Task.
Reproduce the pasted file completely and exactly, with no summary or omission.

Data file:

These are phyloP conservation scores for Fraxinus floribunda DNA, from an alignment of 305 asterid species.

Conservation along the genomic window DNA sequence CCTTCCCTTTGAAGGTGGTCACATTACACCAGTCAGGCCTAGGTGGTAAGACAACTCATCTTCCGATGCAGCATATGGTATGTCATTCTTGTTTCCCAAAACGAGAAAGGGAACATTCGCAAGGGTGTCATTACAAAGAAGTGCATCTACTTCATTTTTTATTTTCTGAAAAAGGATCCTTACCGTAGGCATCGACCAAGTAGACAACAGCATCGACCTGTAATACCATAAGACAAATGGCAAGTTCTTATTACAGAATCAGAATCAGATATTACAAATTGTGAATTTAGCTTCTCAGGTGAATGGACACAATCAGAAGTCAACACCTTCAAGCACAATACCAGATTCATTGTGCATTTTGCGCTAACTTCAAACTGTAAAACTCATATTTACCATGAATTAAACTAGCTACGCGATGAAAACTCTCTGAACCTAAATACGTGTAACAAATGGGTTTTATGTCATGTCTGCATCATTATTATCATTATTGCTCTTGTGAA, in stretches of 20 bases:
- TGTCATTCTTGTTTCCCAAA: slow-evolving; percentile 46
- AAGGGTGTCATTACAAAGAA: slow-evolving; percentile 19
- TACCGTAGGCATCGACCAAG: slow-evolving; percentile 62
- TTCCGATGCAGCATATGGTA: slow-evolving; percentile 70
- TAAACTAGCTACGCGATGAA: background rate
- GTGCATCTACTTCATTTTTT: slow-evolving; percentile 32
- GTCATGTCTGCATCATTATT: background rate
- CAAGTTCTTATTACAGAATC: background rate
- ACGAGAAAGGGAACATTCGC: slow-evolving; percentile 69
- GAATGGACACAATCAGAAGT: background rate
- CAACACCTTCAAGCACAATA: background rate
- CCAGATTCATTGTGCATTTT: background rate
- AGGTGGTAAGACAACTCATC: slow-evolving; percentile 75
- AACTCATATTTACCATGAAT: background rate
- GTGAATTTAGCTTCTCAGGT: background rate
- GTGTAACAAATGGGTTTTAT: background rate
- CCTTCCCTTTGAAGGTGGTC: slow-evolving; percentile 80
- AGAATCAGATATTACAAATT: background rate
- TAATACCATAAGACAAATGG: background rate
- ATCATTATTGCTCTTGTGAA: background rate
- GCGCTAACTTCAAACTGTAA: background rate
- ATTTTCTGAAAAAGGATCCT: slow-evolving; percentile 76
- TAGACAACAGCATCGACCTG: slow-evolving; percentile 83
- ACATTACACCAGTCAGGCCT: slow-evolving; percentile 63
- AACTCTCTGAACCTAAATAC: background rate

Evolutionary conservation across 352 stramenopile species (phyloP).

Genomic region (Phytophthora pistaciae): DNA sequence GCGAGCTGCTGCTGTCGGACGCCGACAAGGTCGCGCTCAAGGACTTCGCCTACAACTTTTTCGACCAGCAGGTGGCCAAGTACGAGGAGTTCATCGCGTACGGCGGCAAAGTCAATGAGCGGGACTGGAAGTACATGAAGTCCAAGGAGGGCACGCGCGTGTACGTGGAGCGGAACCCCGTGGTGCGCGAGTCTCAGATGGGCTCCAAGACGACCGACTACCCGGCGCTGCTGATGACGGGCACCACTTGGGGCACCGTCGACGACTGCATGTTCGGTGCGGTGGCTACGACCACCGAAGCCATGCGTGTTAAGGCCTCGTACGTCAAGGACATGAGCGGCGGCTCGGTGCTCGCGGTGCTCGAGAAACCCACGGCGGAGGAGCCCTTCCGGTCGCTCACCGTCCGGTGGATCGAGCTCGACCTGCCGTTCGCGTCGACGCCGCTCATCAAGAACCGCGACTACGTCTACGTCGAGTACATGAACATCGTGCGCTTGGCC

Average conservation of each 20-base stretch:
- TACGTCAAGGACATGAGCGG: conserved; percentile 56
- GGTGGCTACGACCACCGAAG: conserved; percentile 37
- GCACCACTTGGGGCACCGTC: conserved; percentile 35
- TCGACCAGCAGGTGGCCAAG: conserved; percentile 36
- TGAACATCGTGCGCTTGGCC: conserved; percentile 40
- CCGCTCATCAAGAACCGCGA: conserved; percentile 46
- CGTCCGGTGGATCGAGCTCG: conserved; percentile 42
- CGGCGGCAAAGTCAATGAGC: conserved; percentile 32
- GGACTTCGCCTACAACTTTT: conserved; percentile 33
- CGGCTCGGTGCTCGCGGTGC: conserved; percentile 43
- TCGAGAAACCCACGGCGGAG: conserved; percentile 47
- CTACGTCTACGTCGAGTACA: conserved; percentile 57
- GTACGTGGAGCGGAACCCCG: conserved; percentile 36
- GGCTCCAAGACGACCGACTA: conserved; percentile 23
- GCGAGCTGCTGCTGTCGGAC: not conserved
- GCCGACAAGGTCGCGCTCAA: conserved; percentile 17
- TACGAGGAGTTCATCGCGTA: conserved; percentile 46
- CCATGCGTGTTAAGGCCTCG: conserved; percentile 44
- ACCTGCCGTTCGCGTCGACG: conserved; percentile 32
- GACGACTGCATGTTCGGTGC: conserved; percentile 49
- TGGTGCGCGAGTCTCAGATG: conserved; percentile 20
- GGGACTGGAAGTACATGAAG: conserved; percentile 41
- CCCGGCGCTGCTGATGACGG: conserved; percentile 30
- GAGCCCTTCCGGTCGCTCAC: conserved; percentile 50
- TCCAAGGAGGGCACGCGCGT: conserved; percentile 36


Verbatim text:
These are phyloP conservation scores for Fraxinus floribunda DNA, from an alignment of 305 asterid species.

Conservation along the genomic window DNA sequence CCTTCCCTTTGAAGGTGGTCACATTACACCAGTCAGGCCTAGGTGGTAAGACAACTCATCTTCCGATGCAGCATATGGTATGTCATTCTTGTTTCCCAAAACGAGAAAGGGAACATTCGCAAGGGTGTCATTACAAAGAAGTGCATCTACTTCATTTTTTATTTTCTGAAAAAGGATCCTTACCGTAGGCATCGACCAAGTAGACAACAGCATCGACCTGTAATACCATAAGACAAATGGCAAGTTCTTATTACAGAATCAGAATCAGATATTACAAATTGTGAATTTAGCTTCTCAGGTGAATGGACACAATCAGAAGTCAACACCTTCAAGCACAATACCAGATTCATTGTGCATTTTGCGCTAACTTCAAACTGTAAAACTCATATTTACCATGAATTAAACTAGCTACGCGATGAAAACTCTCTGAACCTAAATACGTGTAACAAATGGGTTTTATGTCATGTCTGCATCATTATTATCATTATTGCTCTTGTGAA, in stretches of 20 bases:
- TGTCATTCTTGTTTCCCAAA: slow-evolving; percentile 46
- AAGGGTGTCATTACAAAGAA: slow-evolving; percentile 19
- TACCGTAGGCATCGACCAAG: slow-evolving; percentile 62
- TTCCGATGCAGCATATGGTA: slow-evolving; percentile 70
- TAAACTAGCTACGCGATGAA: background rate
- GTGCATCTACTTCATTTTTT: slow-evolving; percentile 32
- GTCATGTCTGCATCATTATT: background rate
- CAAGTTCTTATTACAGAATC: background rate
- ACGAGAAAGGGAACATTCGC: slow-evolving; percentile 69
- GAATGGACACAATCAGAAGT: background rate
- CAACACCTTCAAGCACAATA: background rate
- CCAGATTCATTGTGCATTTT: background rate
- AGGTGGTAAGACAACTCATC: slow-evolving; percentile 75
- AACTCATATTTACCATGAAT: background rate
- GTGAATTTAGCTTCTCAGGT: background rate
- GTGTAACAAATGGGTTTTAT: background rate
- CCTTCCCTTTGAAGGTGGTC: slow-evolving; percentile 80
- AGAATCAGATATTACAAATT: background rate
- TAATACCATAAGACAAATGG: background rate
- ATCATTATTGCTCTTGTGAA: background rate
- GCGCTAACTTCAAACTGTAA: background rate
- ATTTTCTGAAAAAGGATCCT: slow-evolving; percentile 76
- TAGACAACAGCATCGACCTG: slow-evolving; percentile 83
- ACATTACACCAGTCAGGCCT: slow-evolving; percentile 63
- AACTCTCTGAACCTAAATAC: background rate

Evolutionary conservation across 352 stramenopile species (phyloP).

Genomic region (Phytophthora pistaciae): DNA sequence GCGAGCTGCTGCTGTCGGACGCCGACAAGGTCGCGCTCAAGGACTTCGCCTACAACTTTTTCGACCAGCAGGTGGCCAAGTACGAGGAGTTCATCGCGTACGGCGGCAAAGTCAATGAGCGGGACTGGAAGTACATGAAGTCCAAGGAGGGCACGCGCGTGTACGTGGAGCGGAACCCCGTGGTGCGCGAGTCTCAGATGGGCTCCAAGACGACCGACTACCCGGCGCTGCTGATGACGGGCACCACTTGGGGCACCGTCGACGACTGCATGTTCGGTGCGGTGGCTACGACCACCGAAGCCATGCGTGTTAAGGCCTCGTACGTCAAGGACATGAGCGGCGGCTCGGTGCTCGCGGTGCTCGAGAAACCCACGGCGGAGGAGCCCTTCCGGTCGCTCACCGTCCGGTGGATCGAGCTCGACCTGCCGTTCGCGTCGACGCCGCTCATCAAGAACCGCGACTACGTCTACGTCGAGTACATGAACATCGTGCGCTTGGCC

Average conservation of each 20-base stretch:
- TACGTCAAGGACATGAGCGG: conserved; percentile 56
- GGTGGCTACGACCACCGAAG: conserved; percentile 37
- GCACCACTTGGGGCACCGTC: conserved; percentile 35
- TCGACCAGCAGGTGGCCAAG: conserved; percentile 36
- TGAACATCGTGCGCTTGGCC: conserved; percentile 40
- CCGCTCATCAAGAACCGCGA: conserved; percentile 46
- CGTCCGGTGGATCGAGCTCG: conserved; percentile 42
- CGGCGGCAAAGTCAATGAGC: conserved; percentile 32
- GGACTTCGCCTACAACTTTT: conserved; percentile 33
- CGGCTCGGTGCTCGCGGTGC: conserved; percentile 43
- TCGAGAAACCCACGGCGGAG: conserved; percentile 47
- CTACGTCTACGTCGAGTACA: conserved; percentile 57
- GTACGTGGAGCGGAACCCCG: conserved; percentile 36
- GGCTCCAAGACGACCGACTA: conserved; percentile 23
- GCGAGCTGCTGCTGTCGGAC: not conserved
- GCCGACAAGGTCGCGCTCAA: conserved; percentile 17
- TACGAGGAGTTCATCGCGTA: conserved; percentile 46
- CCATGCGTGTTAAGGCCTCG: conserved; percentile 44
- ACCTGCCGTTCGCGTCGACG: conserved; percentile 32
- GACGACTGCATGTTCGGTGC: conserved; percentile 49
- TGGTGCGCGAGTCTCAGATG: conserved; percentile 20
- GGGACTGGAAGTACATGAAG: conserved; percentile 41
- CCCGGCGCTGCTGATGACGG: conserved; percentile 30
- GAGCCCTTCCGGTCGCTCAC: conserved; percentile 50
- TCCAAGGAGGGCACGCGCGT: conserved; percentile 36